Yumeri Gonzalez got the phone call at 3:45 p.m. All she had to do was reshuffle her work schedule, arrange for child care, and fight traffic to make it to Salem State University by 6 p.m., and she would get a seat in the medical assistant program for which she had been wait listed.
Gonazlez, 31, made it. Now, six months later, she is working as a medical assistant in a pediatric office in Malden. The certificate she earned at Salem State allowed her to advance from her former job as a medical office clerk and increase her pay by almost $10,000 per year.
“I enjoy it more,’’ she said. “I’m helping and working with the patients more closely - and the money is better.’’
Health care is just one of several fields in which short-term certificate programs can help workers establish or advance careers. More schools, from community colleges to elite private universities, are offering certificate programs, with the most popular preparing students for work in growing fields such health care, elder care, and specialized Web design.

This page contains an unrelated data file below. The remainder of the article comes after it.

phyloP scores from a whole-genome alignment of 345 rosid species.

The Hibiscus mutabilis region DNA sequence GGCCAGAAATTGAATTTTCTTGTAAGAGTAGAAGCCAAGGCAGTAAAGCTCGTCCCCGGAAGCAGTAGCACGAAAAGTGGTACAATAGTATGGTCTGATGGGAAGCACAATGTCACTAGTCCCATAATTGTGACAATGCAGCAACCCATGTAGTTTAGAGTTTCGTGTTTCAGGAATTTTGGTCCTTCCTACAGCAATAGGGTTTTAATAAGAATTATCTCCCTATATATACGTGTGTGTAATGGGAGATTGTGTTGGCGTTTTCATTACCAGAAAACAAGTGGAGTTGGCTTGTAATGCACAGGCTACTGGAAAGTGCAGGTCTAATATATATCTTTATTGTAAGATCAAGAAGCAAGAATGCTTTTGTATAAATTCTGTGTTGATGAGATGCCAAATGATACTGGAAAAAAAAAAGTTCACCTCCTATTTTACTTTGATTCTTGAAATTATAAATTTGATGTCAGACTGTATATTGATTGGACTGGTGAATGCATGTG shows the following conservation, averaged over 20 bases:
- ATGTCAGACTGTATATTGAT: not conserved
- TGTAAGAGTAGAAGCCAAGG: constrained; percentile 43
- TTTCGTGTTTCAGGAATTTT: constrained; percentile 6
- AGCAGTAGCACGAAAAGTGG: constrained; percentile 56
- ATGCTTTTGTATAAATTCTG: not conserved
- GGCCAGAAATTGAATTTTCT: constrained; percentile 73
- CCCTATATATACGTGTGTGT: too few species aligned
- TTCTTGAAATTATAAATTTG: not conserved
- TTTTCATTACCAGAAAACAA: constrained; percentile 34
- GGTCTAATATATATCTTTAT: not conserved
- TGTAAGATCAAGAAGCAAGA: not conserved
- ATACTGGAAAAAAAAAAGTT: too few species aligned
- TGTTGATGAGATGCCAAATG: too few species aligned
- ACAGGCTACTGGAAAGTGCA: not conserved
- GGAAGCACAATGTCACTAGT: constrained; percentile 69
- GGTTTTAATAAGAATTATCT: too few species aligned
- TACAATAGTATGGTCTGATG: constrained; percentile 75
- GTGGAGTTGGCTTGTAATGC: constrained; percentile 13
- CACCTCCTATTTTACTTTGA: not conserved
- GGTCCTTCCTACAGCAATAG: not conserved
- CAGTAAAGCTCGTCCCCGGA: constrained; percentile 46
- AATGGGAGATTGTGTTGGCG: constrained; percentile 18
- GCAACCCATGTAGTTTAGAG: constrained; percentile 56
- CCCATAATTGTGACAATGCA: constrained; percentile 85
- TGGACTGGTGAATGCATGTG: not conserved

Harvard University Extension School, for example, started offering certificate courses for the first time last fall. Interest has been strongest so far in the strategic management certificate, a business-focused program that offers classes in economics, dealing with crisis and conflict, and team management, said Michael Shinagel, extension school dean.
Also popular, he said, are the sustainability certificate, which teaches students to design and implement environmentally friendly practices, and the Web technologies program, which offers hands-on classes in website development.
“The certificates were created in response to interest from students who didn’t need a full degree program,’’ Shinagel said.
Certificate programs have become more popular in recent years because they offer a way to advance skills and careers without spending the time and money to obtain a degree. While a bachelor’s degree typically takes at least four years to earn, and an associate’s degree at least two, certificate programs can often be completed in a year or less.